|Figure 1; Outline|
Of course I had a camera hidden in a loaf of bread when I went to study these fabulous engravings. I guess I could have bought a copy online for $2,750, but I'm still holding out for a time-machine so I can buckle up my pantaloons and race down to Jones & Co. in London with a shiny new Guinea in my purse to purchase a copy of Mr. Smith's new and "elegantly colored" hand-engravings, fresh off the press.
I'm including here his engravings of the Acanthus as Part V in an ongoing series describing how to draw the Acanthus and other ornament. In this instance we'll take a brief look at how to lay in the shadows.
Fig. 1 shows the delineation of the outline of the Acanthus ornament. The design is taken from an example of the Corinthian Capital as existing in the arch of Titus, in Rome. Of note is the calligraphic quality of the line. Though it was copied from a stone carving, Smith has rendered his ornament with fluid, organic lines. I also love how carefully he delineated the flutings (a,b and c)and the principal fibres of the stem.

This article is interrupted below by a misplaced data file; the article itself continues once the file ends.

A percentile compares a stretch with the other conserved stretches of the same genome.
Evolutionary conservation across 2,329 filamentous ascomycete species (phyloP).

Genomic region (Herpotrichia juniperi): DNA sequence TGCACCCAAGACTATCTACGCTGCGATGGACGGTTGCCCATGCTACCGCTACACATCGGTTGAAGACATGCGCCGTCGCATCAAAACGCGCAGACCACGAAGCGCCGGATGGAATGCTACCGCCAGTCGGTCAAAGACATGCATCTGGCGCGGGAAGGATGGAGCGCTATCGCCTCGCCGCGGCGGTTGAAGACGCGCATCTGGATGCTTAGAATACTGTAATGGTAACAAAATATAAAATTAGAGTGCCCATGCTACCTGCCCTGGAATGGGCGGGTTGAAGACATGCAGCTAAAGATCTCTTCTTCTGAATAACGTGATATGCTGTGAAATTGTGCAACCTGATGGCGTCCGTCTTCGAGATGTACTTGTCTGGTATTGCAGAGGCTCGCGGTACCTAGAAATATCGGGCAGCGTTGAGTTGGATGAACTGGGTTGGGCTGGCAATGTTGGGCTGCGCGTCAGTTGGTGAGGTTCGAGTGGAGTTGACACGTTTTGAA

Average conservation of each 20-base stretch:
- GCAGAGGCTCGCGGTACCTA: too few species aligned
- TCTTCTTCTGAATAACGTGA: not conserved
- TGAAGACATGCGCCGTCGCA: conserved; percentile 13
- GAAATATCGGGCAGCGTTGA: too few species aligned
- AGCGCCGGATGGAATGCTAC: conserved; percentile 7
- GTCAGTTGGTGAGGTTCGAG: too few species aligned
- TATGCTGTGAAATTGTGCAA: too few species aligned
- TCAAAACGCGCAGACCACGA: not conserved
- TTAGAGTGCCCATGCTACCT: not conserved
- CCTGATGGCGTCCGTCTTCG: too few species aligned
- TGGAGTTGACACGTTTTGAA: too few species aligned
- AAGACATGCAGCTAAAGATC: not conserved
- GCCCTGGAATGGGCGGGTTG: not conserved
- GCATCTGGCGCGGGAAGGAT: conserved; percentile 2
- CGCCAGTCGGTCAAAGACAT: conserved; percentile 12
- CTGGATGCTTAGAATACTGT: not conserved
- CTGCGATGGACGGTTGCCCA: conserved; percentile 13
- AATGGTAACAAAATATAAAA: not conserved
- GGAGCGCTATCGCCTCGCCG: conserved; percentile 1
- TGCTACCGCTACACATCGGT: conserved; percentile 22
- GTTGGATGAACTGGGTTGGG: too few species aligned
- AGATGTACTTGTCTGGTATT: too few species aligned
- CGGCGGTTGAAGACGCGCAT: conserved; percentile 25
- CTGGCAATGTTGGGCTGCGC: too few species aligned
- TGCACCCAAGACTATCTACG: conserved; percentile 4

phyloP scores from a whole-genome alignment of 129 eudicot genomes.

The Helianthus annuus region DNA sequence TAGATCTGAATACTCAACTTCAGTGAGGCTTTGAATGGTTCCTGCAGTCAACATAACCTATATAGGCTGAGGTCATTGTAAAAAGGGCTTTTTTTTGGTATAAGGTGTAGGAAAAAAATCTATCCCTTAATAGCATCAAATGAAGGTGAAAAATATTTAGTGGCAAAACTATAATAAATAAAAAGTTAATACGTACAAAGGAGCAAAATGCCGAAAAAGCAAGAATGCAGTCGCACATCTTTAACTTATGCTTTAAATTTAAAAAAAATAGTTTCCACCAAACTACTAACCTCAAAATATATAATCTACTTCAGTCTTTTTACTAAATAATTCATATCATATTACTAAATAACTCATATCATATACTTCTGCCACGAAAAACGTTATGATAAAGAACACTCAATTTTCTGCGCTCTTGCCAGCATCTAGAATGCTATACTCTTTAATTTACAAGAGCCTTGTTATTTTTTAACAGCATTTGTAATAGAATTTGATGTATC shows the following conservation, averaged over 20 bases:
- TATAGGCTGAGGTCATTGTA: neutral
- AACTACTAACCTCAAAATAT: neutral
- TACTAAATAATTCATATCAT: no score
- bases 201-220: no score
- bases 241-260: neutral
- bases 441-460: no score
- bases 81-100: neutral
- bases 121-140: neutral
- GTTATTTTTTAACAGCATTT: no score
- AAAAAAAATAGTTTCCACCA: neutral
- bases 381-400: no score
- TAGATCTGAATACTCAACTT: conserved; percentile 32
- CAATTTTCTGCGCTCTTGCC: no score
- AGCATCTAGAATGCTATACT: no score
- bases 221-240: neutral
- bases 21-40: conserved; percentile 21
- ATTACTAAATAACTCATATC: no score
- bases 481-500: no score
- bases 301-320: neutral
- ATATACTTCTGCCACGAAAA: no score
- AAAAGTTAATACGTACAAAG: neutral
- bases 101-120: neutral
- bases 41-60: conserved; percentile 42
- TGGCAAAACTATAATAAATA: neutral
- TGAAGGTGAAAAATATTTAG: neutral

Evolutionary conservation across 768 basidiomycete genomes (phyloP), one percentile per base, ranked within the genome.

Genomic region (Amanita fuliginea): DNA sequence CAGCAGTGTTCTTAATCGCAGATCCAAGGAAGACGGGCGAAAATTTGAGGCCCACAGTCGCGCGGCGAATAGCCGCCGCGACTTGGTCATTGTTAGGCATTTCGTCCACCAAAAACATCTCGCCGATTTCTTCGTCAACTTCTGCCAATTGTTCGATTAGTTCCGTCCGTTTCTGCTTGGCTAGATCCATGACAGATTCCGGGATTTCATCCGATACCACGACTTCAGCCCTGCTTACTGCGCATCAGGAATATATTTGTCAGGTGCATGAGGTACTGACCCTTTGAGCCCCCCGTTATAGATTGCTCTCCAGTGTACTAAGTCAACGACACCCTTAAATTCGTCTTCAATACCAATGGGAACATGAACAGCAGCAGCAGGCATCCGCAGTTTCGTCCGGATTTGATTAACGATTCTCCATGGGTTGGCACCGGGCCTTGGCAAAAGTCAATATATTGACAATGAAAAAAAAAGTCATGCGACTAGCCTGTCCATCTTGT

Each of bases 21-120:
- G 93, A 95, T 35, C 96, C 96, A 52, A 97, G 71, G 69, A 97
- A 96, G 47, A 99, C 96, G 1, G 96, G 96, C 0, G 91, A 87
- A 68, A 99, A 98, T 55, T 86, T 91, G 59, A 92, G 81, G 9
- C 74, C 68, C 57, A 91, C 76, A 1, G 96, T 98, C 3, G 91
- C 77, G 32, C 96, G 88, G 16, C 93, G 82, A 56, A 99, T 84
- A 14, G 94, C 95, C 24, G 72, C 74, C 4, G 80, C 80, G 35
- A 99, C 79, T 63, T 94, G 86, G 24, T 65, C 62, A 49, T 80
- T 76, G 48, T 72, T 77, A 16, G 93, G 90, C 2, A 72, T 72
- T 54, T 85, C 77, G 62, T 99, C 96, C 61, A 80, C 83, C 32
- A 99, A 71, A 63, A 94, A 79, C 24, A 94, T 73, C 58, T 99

|Figure 2; 1st Tint|
|Figure 3; 2nd Tint|
|Figure 4; 3rd Tint|
Also notice that there is reflected light cast from the background onto the left side of the leaf. Smith omits painting his darkest shadow tint on these areas to render the effect of reflected light.
|Figure 5; Constructing the Acanthus|
Used in combination with this post showing painted examples of grisaille ornament from that era, you should be able to see clearly the steps involved in the painting of this type of ornament. Below is a beautiful example (from that post) of the technique described above, with the added inclusion of a painted highlight. You can clearly see the steps involved as described by Smith to create cast shadows and reflected light with no more than three or four shadow tints and a fifth highlight.